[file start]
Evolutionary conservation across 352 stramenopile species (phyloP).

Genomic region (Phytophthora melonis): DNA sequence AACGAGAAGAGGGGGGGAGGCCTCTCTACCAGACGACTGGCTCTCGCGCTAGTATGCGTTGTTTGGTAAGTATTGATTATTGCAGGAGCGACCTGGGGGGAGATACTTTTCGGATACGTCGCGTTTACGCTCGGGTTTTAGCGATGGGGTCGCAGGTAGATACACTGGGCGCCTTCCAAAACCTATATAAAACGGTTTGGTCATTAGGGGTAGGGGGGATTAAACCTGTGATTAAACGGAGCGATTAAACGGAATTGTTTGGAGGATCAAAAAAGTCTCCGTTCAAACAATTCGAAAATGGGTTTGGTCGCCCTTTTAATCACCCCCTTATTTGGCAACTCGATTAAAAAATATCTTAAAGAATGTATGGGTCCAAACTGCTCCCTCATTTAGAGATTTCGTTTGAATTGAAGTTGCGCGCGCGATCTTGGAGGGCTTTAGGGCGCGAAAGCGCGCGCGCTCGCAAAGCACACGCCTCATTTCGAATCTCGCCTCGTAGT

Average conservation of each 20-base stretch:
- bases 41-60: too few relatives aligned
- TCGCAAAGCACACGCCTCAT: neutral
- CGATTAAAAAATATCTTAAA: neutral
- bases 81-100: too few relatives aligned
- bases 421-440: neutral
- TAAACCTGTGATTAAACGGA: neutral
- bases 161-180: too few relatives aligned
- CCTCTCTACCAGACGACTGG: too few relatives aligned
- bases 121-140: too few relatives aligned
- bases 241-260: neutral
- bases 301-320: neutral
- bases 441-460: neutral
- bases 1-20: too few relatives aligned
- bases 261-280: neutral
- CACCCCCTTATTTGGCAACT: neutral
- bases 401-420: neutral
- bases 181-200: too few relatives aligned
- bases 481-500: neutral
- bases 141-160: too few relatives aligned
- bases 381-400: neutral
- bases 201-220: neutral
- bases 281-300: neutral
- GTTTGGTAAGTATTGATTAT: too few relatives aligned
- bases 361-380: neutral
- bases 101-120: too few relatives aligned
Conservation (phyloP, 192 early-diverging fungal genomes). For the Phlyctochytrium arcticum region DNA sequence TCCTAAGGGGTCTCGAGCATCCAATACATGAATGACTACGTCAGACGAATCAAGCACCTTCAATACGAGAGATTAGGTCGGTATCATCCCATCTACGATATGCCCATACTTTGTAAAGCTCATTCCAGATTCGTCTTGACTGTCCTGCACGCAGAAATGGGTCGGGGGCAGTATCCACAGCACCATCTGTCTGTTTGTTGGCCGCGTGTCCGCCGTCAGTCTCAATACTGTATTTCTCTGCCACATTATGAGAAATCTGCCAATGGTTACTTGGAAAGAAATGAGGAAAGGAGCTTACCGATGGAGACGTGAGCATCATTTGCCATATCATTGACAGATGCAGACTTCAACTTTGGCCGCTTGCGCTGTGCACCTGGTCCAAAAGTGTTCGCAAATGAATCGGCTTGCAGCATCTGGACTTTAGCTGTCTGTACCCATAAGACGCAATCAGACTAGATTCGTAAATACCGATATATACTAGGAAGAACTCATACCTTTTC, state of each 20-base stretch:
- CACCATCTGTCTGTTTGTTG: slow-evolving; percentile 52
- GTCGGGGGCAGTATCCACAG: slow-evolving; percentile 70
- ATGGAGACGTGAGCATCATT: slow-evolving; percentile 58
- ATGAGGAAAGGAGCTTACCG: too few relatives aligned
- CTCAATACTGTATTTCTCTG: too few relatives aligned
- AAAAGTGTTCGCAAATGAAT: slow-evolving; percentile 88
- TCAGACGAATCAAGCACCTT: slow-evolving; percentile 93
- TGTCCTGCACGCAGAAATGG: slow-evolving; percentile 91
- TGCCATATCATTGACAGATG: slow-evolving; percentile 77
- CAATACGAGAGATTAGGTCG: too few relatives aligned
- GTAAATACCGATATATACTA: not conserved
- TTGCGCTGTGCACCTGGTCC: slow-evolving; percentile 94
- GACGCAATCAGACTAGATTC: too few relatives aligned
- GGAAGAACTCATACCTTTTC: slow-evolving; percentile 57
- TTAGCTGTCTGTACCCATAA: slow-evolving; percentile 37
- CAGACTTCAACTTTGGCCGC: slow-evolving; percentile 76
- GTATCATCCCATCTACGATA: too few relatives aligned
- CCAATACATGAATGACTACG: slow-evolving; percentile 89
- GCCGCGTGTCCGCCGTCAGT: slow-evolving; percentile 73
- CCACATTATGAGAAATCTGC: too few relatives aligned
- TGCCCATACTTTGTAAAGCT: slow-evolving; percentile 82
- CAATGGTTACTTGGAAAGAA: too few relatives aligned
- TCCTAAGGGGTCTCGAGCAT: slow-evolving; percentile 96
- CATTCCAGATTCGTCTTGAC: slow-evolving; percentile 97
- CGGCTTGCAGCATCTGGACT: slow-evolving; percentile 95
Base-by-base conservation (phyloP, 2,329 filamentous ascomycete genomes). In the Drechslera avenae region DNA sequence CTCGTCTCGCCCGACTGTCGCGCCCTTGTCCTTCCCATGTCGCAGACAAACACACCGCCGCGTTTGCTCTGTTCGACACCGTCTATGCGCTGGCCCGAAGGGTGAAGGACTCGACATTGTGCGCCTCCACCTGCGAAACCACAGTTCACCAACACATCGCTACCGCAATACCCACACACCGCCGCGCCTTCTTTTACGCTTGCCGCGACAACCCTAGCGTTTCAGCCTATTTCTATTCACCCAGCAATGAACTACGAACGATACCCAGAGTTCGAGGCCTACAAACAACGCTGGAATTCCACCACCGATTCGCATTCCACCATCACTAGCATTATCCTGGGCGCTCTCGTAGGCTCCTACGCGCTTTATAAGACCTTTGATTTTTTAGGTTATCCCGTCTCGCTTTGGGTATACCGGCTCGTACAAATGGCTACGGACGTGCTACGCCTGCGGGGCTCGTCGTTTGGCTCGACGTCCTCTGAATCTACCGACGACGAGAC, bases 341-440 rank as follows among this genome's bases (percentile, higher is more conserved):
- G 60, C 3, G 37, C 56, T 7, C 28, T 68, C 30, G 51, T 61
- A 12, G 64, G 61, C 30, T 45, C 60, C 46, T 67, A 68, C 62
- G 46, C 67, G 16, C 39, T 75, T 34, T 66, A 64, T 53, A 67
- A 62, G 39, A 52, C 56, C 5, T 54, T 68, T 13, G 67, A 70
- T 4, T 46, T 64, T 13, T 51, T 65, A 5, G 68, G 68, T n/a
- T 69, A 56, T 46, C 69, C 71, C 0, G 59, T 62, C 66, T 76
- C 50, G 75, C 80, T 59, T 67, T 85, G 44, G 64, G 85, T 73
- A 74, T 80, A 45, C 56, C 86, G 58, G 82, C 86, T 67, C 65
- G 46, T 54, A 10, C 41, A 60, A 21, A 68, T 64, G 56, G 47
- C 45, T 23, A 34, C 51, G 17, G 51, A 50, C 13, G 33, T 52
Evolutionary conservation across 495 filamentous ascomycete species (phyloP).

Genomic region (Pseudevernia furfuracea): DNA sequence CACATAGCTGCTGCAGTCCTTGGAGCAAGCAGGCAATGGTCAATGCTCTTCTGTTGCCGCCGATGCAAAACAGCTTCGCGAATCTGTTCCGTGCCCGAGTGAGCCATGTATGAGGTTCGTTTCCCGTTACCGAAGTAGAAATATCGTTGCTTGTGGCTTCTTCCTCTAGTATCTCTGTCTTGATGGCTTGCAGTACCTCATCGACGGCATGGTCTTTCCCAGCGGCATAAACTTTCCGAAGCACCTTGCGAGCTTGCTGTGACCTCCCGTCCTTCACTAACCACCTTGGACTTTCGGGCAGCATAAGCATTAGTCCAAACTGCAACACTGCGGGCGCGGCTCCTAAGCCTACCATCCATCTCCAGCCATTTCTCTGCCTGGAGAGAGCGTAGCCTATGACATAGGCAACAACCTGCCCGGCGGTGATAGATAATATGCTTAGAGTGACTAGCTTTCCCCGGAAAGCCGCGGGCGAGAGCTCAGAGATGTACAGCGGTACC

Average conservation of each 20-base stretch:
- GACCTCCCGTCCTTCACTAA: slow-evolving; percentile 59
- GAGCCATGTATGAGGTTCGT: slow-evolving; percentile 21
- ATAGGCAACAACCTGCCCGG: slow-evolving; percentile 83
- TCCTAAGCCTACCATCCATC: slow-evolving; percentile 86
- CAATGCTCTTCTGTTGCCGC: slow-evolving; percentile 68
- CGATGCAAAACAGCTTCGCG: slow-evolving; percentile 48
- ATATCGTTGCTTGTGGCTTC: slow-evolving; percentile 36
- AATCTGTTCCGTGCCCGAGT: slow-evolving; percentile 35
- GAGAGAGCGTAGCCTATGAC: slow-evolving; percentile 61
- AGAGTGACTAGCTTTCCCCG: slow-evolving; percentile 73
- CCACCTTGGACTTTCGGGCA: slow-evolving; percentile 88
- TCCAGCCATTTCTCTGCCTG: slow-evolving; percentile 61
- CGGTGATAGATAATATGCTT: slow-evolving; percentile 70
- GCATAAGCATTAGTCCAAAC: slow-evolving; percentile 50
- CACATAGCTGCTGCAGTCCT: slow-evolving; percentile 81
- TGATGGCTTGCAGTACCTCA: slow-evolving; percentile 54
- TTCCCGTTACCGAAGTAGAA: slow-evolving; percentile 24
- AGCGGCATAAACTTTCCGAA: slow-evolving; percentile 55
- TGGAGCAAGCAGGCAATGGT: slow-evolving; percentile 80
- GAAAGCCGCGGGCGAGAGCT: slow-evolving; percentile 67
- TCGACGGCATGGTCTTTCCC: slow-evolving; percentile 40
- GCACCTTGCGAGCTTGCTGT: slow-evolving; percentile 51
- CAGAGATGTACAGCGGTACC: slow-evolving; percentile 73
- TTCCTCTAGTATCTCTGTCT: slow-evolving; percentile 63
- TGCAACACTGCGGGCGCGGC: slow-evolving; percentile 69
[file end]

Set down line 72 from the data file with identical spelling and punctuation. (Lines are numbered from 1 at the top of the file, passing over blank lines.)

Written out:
- TCCTAAGCCTACCATCCATC: slow-evolving; percentile 86